Yeah I’ve seen many things in the thrift stores selling for the same as new or sometimes higher. Its frustrating.

  4. T
    May 6, 2017

    The small sweet onions are currently @50 cents lb loose at Kroger, red onions @ 99 cents lb. I don’t use a lot so I just buy one at a time.

    I bought a load of laundry soap recently, for some reason Kroger sent me loads of digital coupons, the reduced price was $1.99 if you buy 4 so I got them for 99 cents each. I would only do that for the brand I like though. I don’t have a lot of storage space.

    I read an article on ‘simple dollar’ the other day about coupons and special offers and the writer said she only uses them if she knows the stuff will get used and if it’s for healthy food.

    If something is very cheap and I can’t use it I will get it anyway and donate it.

    • Anita
      May 8, 2017

      Of course its better to get only the amount of onions you know you will use. That was a really good deal on the laundry soap. I check out the digital coupons every now and then. They seem to have improved quite a bit over the last year so maybe I need to study them a bit more.

      I was an EXTREME couponer back in the day when very few people used coupons. I started in the 1950s which was many years before the tv show. Back then there were tons of coupons for unprocessed healthy foods. Fruit, veggie, meat, and dairy coupons were everywhere. No one bothered to use three cent, five cent, or ten cent coupons but I did. I was an expert at combining sale items, with coupons, with doubling or tripling coupon value, and then getting a full value rebate from the manufacturer. In the 1970s, 1980s, 1990s I earned more from couponing than my salary at work. Sometime around 2000 when the really good coupons stopped so did I. The cost of our local paper tripled in cost too so it was no longer worth buying for the meager coupons available.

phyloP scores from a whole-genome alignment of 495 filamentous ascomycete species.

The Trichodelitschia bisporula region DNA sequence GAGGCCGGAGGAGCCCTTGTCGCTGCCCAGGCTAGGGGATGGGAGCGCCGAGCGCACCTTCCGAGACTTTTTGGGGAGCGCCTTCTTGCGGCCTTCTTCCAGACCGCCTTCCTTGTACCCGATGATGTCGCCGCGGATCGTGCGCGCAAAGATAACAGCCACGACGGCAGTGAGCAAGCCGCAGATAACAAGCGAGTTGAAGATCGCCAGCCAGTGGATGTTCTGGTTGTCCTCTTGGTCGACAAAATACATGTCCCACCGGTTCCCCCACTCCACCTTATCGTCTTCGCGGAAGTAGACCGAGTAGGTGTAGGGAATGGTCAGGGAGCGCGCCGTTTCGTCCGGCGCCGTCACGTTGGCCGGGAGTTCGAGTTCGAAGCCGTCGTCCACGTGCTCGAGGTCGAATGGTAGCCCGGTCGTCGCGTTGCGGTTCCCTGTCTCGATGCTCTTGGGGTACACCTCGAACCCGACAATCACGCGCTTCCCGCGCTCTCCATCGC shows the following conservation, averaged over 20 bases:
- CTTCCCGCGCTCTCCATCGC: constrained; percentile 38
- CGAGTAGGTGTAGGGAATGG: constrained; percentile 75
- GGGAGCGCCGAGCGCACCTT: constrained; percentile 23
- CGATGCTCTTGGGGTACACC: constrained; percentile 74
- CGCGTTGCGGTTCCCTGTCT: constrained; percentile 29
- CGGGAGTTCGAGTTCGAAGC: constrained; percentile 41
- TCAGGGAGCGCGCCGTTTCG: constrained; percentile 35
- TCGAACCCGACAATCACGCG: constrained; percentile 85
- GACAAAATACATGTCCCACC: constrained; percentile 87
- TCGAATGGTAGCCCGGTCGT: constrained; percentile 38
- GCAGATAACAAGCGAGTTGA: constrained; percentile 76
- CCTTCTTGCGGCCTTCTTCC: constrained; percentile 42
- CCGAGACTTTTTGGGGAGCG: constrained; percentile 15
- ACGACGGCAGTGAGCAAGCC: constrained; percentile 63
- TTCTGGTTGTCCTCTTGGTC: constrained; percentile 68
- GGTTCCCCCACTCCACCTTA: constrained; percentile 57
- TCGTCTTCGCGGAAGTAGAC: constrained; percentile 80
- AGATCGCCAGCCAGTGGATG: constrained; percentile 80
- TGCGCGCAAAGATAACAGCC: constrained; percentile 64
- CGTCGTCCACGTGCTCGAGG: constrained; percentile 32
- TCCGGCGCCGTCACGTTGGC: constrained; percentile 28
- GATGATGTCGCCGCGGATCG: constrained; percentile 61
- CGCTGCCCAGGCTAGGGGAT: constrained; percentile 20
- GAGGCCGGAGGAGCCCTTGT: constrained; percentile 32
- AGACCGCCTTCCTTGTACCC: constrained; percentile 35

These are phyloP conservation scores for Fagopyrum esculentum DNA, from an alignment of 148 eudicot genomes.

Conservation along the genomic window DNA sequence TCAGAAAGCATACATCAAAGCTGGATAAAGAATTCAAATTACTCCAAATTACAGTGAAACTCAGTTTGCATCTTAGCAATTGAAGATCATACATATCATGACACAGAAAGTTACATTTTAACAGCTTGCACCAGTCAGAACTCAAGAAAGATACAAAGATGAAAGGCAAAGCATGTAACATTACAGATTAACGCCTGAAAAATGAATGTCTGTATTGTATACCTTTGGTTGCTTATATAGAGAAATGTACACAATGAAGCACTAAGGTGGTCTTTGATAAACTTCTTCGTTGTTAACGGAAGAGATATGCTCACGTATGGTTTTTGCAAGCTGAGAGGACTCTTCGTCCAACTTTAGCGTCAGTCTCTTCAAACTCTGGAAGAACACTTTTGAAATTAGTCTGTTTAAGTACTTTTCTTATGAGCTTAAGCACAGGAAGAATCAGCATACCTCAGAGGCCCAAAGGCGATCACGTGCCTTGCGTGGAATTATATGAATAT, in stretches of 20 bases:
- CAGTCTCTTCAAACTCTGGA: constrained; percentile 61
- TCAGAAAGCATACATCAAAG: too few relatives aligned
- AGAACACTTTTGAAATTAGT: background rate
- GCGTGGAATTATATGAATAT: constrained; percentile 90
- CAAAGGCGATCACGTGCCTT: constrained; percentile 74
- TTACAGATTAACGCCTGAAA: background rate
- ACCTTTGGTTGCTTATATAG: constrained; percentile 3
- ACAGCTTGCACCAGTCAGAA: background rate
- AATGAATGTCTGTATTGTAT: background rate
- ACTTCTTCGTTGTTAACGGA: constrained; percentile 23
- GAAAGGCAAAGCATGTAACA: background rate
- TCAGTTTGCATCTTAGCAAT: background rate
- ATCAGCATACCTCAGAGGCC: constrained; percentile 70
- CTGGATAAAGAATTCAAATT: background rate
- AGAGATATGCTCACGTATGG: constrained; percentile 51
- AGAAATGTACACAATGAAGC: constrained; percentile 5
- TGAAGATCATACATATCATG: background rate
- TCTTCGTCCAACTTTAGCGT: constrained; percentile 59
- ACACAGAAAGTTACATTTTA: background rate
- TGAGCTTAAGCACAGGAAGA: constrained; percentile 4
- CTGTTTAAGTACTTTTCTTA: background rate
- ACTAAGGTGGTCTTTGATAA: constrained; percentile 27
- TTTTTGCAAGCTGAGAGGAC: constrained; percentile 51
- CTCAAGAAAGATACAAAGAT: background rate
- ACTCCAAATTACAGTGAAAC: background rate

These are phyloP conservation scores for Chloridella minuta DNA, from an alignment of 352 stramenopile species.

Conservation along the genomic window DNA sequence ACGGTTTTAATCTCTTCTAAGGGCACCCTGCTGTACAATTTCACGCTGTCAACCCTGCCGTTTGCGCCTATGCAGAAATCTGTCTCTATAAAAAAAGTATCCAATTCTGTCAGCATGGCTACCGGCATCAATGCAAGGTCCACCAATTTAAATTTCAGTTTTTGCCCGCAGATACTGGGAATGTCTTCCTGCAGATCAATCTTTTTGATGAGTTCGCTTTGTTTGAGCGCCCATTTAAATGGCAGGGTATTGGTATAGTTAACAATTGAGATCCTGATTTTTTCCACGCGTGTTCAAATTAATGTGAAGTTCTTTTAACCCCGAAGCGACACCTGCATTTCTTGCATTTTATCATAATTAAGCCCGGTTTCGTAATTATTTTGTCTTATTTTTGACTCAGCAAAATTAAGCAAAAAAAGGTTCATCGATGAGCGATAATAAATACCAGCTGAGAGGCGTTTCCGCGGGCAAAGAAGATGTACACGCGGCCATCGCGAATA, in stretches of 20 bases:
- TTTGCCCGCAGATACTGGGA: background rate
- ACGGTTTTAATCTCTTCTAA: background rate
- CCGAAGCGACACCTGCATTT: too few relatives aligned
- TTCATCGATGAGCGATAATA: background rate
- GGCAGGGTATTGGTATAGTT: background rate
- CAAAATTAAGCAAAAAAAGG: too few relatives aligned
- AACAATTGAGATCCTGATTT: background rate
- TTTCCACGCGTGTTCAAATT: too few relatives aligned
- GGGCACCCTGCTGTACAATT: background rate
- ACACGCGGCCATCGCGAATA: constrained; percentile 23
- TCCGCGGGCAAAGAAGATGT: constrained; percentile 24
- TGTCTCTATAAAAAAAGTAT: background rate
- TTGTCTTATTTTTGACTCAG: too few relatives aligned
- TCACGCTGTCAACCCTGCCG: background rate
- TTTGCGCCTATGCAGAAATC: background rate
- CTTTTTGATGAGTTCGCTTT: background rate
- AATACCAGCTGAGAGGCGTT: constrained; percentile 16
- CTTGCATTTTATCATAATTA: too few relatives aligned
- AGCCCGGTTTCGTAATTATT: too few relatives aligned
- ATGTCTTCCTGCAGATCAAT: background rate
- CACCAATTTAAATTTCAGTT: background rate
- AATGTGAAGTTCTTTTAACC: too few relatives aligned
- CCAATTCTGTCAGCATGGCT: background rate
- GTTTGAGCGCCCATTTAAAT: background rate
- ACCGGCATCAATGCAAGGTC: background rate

Holly (the simple dollar) is right, the best way to use coupons is only for what you know you will use. I don’t donate items anymore because most charities can get better bargains just by being a charity. Its better to donate cash.

      • T
        May 8, 2017

        there are loads of food pantries and soup kitchens here always requesting donations. The foods they want are often the things I try to avoid eating, I guess to make it easy for people.

        I won’t donate cash to almost any charity, they pay their CEOs etc too much to even justify being a charity in many cases, and the not-for-profit status of many medical charities is simply business-tax-avoidance so far as I can see, most don’t provide any assistance to the poor who get sick.

        I don’t know what is going on with Kroger here, some stores there are whole shelves empty or half-empty, and they do seem to be downsizing product lines, less and less choice. I got some bargains with canned fruit and unsweetened apple sauce, but I guess in future there will be fewer brands and choices on that aisle.

        The digital coupons are good sometimes if you can combine an item on special with the coupon, but often they don’t work at checkout, and some of the staff don’t know how to help put it right.